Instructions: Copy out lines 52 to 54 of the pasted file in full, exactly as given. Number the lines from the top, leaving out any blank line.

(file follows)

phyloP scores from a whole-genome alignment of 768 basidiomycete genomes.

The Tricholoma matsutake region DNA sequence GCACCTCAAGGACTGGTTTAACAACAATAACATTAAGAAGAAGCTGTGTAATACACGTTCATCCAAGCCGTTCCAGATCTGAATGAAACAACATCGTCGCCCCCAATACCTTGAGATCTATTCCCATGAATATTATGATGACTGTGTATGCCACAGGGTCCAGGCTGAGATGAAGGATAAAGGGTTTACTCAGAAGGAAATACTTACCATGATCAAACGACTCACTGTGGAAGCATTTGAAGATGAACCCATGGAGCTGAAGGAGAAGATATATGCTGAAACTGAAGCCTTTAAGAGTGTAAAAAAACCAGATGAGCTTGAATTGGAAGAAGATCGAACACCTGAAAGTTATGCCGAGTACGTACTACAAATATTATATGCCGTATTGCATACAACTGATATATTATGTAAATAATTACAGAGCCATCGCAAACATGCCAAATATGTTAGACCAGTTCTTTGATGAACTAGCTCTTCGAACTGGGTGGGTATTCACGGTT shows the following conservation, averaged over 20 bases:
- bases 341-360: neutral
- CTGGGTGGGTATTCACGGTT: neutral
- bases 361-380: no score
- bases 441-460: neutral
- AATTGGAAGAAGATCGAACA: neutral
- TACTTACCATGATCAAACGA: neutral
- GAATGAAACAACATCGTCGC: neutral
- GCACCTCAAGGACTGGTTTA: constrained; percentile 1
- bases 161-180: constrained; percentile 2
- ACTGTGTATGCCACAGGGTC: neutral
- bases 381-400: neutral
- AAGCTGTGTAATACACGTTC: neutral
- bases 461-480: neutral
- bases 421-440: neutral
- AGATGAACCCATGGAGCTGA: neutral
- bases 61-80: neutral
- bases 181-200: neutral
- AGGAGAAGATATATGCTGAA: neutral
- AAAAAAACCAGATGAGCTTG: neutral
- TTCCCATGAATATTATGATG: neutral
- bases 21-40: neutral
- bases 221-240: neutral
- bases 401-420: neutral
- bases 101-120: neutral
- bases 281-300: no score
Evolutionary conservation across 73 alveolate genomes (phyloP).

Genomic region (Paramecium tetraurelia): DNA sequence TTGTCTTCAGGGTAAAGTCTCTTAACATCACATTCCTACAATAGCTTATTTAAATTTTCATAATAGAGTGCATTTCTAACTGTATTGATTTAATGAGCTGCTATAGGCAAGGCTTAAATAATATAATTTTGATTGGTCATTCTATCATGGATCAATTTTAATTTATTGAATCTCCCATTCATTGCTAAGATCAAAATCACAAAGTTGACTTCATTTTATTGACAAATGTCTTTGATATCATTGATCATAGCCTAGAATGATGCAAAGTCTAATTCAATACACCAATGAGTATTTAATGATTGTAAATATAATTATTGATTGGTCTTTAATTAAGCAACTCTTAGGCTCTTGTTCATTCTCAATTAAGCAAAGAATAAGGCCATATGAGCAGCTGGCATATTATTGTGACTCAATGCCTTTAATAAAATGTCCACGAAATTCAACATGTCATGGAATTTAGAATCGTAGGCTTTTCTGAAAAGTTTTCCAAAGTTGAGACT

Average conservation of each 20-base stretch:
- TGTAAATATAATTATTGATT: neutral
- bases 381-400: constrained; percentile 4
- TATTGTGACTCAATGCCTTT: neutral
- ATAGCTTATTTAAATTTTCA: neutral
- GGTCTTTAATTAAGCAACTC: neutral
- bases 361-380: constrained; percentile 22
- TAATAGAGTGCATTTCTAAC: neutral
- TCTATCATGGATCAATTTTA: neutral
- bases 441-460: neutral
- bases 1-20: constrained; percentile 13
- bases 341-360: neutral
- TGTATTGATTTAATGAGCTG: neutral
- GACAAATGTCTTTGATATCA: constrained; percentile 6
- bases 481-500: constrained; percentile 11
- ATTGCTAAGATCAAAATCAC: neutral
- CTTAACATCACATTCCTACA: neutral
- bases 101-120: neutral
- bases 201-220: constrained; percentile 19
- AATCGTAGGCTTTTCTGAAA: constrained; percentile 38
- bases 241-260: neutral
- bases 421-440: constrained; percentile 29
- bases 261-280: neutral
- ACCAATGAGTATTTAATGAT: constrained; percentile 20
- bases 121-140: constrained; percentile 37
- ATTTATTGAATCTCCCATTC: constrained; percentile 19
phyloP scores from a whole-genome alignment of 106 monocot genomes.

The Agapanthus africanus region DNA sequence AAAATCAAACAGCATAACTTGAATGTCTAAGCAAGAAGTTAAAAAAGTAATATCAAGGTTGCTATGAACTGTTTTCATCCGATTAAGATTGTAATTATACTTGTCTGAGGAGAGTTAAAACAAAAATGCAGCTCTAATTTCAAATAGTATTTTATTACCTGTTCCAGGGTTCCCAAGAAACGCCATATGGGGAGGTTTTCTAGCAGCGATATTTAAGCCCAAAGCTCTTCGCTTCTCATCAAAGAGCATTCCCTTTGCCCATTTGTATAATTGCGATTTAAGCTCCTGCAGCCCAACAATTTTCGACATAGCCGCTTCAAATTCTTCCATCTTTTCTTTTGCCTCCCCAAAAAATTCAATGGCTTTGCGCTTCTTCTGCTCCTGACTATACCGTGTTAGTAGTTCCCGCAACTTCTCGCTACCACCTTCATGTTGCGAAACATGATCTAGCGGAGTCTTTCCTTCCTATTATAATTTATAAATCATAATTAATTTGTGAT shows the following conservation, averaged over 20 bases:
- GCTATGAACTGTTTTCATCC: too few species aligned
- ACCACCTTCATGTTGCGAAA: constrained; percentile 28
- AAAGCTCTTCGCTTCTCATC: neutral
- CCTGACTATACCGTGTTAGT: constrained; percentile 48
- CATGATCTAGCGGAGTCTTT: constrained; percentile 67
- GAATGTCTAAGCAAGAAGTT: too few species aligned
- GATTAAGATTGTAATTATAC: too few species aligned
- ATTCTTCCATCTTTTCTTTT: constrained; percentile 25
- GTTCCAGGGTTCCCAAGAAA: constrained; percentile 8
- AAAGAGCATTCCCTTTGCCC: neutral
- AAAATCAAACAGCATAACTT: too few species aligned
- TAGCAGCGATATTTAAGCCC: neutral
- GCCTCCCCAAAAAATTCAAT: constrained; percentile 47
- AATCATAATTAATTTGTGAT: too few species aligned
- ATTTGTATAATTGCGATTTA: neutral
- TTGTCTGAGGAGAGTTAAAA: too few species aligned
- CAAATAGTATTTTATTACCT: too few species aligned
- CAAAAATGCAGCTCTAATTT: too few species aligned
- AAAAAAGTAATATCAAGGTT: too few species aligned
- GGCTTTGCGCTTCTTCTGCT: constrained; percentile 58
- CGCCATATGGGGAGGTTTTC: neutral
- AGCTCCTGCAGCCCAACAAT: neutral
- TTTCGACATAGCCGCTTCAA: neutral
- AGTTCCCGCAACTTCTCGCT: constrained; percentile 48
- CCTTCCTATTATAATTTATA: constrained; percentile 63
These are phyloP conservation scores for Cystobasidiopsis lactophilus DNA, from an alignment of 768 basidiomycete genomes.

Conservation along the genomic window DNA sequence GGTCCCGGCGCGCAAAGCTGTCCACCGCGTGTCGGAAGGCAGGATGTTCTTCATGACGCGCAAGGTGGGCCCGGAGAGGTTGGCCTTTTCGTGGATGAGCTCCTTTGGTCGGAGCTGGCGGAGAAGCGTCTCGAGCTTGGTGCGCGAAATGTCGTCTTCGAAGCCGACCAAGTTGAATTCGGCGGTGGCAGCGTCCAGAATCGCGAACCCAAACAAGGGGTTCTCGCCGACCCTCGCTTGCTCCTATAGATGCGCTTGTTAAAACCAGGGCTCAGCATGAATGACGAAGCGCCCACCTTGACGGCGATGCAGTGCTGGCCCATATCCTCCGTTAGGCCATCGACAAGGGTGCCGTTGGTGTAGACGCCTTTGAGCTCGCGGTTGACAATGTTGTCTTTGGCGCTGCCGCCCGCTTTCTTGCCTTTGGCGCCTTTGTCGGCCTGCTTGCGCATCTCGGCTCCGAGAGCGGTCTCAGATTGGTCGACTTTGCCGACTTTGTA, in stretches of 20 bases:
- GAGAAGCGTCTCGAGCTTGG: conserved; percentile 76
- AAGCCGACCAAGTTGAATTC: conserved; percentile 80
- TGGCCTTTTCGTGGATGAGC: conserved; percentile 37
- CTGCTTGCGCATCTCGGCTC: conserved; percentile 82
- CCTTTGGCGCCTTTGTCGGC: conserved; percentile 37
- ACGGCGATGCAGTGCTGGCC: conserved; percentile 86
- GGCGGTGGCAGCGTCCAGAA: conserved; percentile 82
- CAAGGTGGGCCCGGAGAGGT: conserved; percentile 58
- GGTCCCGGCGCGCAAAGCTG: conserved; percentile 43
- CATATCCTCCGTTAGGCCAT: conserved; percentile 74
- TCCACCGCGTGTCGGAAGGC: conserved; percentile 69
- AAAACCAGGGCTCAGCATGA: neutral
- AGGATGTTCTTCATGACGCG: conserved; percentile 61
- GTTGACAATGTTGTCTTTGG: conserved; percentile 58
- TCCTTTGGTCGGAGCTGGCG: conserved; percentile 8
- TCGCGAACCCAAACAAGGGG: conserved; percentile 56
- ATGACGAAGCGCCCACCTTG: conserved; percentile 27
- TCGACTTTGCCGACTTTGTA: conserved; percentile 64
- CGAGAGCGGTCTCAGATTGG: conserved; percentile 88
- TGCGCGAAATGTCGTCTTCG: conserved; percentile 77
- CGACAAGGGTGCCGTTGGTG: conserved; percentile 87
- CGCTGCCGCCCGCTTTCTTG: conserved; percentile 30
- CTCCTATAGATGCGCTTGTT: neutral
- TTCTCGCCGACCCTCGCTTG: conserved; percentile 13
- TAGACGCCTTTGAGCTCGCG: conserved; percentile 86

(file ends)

- bases 261-280: neutral
- ACCAATGAGTATTTAATGAT: constrained; percentile 20
- bases 121-140: constrained; percentile 37